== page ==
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React JS: Create Protected Routes in React Router 6

In this blogpost we adress protected routes with React Router 6. Protected or Private routes make sure that users can access certain pages in your React application based on a set of rules.

Why are protected routes important?

You only want the users in your website to access the links that they are allowed to see. For example, I only want the users to be able to see a home page when they are logged in. If they are not logged in and they type in the link to the homepage (or click a link) I want them to be redirected to the login page.

A codesandbox example with the full code is included at the bottom of this article.

How do you do this?

To achieve this, we will follow these steps:

  • Create a file named protectedroutes.js which determines whether we can or cannot login.
  • Wrap our urls in the App.js file inside the protected routes element.

Create the protected routes file

We start with creating the file that will define the logic that is used to assess whether a user can have access to a certain page. Below a very basic example.

import { Navigate, Outlet } from "react-router-dom";

export default function ProtectedRoutes() {
  let auth = { token: true};
  return auth.token ? <Outlet /> : <Navigate to="/" />;
  • We start by importing Navigate and Outlet. Navigate enables us to redirect to other pages (this is the successor of Redirect) Outlet is used to serve as a parent for multiple child routes. This is convenient since we want to have several routes within our ProtectedRoutes element.
  • Next we create a function called ProtectedRoutes. In this function we first define a variable called auth. In this variable we store the information that defines whether the user is able to access the page.
  • In the ProtectedRoutes function we create an if statement. If the auth.token variable is true, we use the Outlet to wrap all of our children routes. If auth.token is false we redirect the user to the “/” page. In my case this is the login page.

Apply our logic to the frontend pages

We now want to apply this rule to some of our frontend urls. In order to achieve this we need to:

  • Import the ProtectedRoutes function into our App.js file.
  • Wrap the routes where we want to apply this logic in another Route component.
  • Add the ProtectedRoutes component as element of this Route component.
  • We do NOT wrap our Login route, since users can always access this page, regardless of their access rights.

Every time a user interacts with one of these pages the function is triggered, and the function will assess whether the user can access the page or needs to be redirected.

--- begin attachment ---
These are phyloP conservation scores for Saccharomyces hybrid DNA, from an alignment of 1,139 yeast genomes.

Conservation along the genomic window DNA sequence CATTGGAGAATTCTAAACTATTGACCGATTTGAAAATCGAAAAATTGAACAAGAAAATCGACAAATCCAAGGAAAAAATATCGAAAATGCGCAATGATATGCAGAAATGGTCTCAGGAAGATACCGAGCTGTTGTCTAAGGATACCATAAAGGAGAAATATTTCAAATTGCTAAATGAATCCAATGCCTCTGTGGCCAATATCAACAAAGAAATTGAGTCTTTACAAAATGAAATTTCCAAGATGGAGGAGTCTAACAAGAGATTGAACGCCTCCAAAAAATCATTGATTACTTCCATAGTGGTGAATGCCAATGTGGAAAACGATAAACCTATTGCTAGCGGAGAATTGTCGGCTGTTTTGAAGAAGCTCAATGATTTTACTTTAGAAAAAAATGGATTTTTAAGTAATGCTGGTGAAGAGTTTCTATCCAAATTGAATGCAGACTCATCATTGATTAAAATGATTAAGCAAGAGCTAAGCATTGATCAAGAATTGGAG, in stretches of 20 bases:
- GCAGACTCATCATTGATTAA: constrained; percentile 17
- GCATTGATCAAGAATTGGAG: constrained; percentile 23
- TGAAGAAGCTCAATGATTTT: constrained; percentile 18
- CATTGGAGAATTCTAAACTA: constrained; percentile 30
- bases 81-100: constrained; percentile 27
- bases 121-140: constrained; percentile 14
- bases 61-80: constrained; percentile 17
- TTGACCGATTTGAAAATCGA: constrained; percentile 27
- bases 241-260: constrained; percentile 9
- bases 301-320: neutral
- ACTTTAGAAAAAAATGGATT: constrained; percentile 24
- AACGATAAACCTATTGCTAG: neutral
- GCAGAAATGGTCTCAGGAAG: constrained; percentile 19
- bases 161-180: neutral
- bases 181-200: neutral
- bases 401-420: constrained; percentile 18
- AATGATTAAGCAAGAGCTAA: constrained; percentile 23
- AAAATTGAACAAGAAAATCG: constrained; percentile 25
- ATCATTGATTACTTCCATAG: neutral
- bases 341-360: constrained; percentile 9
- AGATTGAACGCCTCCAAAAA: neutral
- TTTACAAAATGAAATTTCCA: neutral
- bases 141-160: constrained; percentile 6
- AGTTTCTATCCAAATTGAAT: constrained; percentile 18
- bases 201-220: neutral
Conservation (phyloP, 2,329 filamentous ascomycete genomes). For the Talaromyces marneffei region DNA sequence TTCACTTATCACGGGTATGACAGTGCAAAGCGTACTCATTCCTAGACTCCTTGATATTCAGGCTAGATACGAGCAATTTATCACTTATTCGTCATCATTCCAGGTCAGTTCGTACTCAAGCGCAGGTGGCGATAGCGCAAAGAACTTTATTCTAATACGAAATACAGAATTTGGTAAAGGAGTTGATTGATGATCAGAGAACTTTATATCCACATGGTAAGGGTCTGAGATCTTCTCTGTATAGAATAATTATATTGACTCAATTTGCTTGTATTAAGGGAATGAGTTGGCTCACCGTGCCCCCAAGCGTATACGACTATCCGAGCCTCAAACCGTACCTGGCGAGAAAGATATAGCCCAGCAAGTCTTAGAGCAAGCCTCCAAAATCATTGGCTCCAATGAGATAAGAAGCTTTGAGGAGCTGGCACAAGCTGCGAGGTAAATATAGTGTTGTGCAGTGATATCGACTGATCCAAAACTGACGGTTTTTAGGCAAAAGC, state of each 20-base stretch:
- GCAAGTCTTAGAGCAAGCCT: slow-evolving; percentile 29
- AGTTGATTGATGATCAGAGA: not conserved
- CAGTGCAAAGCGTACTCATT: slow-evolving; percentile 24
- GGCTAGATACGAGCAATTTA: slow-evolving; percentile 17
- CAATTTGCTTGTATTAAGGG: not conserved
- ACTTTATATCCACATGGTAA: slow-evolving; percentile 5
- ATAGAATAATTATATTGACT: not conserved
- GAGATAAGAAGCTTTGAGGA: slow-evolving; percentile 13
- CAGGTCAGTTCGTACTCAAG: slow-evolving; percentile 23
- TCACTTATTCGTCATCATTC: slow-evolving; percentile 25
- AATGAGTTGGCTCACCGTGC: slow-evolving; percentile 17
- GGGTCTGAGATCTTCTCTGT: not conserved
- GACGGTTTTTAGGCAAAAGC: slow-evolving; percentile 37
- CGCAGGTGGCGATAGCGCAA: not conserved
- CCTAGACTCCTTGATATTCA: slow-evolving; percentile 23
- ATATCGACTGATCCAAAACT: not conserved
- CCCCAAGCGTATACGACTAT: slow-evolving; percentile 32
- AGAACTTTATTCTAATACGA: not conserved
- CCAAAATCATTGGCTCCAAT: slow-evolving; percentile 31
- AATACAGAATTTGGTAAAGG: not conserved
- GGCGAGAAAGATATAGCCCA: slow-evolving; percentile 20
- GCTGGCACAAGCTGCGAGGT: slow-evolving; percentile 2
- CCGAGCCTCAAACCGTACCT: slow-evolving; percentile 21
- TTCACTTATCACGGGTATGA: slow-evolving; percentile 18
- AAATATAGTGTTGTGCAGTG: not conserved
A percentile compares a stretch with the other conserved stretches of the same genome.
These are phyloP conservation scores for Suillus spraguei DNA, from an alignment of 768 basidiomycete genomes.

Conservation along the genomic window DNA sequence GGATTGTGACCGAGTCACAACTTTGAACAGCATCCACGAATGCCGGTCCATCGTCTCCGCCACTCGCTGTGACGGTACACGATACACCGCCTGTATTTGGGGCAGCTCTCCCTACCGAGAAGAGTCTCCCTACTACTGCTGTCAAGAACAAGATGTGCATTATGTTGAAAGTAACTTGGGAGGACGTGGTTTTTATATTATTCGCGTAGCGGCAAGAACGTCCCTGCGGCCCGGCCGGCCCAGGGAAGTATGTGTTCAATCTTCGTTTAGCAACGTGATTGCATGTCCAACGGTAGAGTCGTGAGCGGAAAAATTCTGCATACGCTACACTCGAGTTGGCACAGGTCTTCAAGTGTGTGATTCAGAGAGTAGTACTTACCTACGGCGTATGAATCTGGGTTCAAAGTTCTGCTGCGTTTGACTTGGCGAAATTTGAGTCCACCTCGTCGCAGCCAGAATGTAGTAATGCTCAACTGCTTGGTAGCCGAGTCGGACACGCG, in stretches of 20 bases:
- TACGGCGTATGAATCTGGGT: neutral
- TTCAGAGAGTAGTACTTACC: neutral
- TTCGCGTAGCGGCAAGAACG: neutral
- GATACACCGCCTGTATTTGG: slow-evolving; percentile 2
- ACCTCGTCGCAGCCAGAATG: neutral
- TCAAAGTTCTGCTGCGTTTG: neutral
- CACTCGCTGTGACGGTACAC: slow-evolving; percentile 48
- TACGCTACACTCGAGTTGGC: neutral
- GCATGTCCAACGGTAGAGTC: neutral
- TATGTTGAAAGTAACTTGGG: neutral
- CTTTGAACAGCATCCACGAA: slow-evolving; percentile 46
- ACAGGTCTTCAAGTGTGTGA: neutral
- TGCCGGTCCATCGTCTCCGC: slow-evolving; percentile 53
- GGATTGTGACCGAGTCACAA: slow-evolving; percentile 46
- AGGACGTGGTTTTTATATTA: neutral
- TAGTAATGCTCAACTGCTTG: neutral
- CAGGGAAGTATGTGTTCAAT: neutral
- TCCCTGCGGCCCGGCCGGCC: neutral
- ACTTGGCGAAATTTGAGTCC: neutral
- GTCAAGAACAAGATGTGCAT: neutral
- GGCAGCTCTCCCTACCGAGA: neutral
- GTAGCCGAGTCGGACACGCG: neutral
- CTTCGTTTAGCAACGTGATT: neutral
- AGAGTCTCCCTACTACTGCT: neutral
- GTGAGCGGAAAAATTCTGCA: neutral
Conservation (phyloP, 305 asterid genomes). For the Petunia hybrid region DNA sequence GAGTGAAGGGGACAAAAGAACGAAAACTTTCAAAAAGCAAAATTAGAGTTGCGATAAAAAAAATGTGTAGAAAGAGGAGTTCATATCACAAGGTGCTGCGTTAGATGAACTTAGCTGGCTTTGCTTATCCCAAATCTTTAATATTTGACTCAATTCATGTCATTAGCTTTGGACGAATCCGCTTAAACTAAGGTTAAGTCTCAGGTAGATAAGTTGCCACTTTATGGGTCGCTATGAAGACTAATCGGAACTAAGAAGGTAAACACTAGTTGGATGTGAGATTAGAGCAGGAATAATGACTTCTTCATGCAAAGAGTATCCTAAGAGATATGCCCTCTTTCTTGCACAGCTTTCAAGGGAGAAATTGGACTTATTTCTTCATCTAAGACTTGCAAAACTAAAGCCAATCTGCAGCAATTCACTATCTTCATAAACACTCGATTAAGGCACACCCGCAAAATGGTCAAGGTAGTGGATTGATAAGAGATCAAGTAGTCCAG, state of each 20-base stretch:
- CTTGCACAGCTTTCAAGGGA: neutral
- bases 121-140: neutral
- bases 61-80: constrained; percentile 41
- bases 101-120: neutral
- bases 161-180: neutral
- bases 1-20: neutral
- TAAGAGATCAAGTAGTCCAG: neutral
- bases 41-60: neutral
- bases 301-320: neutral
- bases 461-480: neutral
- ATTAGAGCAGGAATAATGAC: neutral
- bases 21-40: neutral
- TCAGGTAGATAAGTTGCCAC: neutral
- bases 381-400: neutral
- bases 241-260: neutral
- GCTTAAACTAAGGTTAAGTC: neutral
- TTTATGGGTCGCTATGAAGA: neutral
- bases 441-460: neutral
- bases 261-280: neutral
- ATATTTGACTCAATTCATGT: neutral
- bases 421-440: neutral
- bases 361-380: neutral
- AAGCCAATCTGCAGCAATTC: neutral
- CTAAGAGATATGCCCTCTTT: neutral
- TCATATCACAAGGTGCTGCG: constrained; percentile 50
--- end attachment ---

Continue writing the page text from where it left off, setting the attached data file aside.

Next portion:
import { Route, Routes } from "react-router-dom";
import Home from "./components/home";
import About from "./components/about";
import Login from "./components/login";
import Navbar from "./components/navbar";
import ProtectedRoutes from "./protectedroutes";

export default function App() {
  return (
    <div className="App">
      <Navbar />
        <Route element={<ProtectedRoutes />}>
          <Route path="/about" element={<About />} />
          <Route path="/home" element={<Home />} />

        <Route path="/" element={<Login />} />

Output in CodeSandbox

Let’s see what our output looks like in a codesandbox environment. In this example I have set the auth.token variable at false. In the sandbox you will see that we will be redirected back to our login page when we try to click the Home or About items on the top.

import { Navigate, Outlet } from "react-router-dom";

export default function ProtectedRoutes() {
  let auth = { token: false};
  return auth.token ? <Outlet /> : <Navigate to="/" />;

If you go and change the variable to true, you will be able to go into the Home and About page. This is how the ProtectedRoutes function works.

Protected routes with Access & Refresh tokens

Right now we have hard coded the input of the auth token variable. But in your actual application, you will need to check your apps bespoke indicator for logging in.

perhaps your application uses Simple JWT to get access and refresh tokens from the backend when a users logs in. In that case, you need to check if an access or refresh token is present.

The example below specifies the code that checks whether a refresh token named refresh_token is present in the local storage. If it is, the user is logged in and can visit the page. If not, the user is redirected to the login page.

import { Navigate, Outlet } from "react-router-dom";

export default function ProtectedRoutes() {
  const refreshToken = localstorage.getItem('refresh_token')
  let auth = { token: refreshToken};
  return auth.token ? <Outlet /> : <Navigate to="/login" />;

Add more criteria to your protected routes

You can extend your protected routes with additional logic. For example, if you have different modules in your application, your can check whether the user should be able to access certain pages based on data in your application. You can also create different route criteria for certain routes. The options are endless!

Below an example that evaluates two criteria instead of 1. It evaluates whether both auth and isadmin are true. You can also change this to an OR statement by replacing && with ||.

import { Navigate, Outlet } from "react-router-dom";

export default function ProtectedRoutes() {
  let auth = { token: true };
  let isadmin = { hasadminrights: true };
  return auth.token && isadmin.hasadminrights ? (
    <Outlet />
  ) : (
    <Navigate to="/" />

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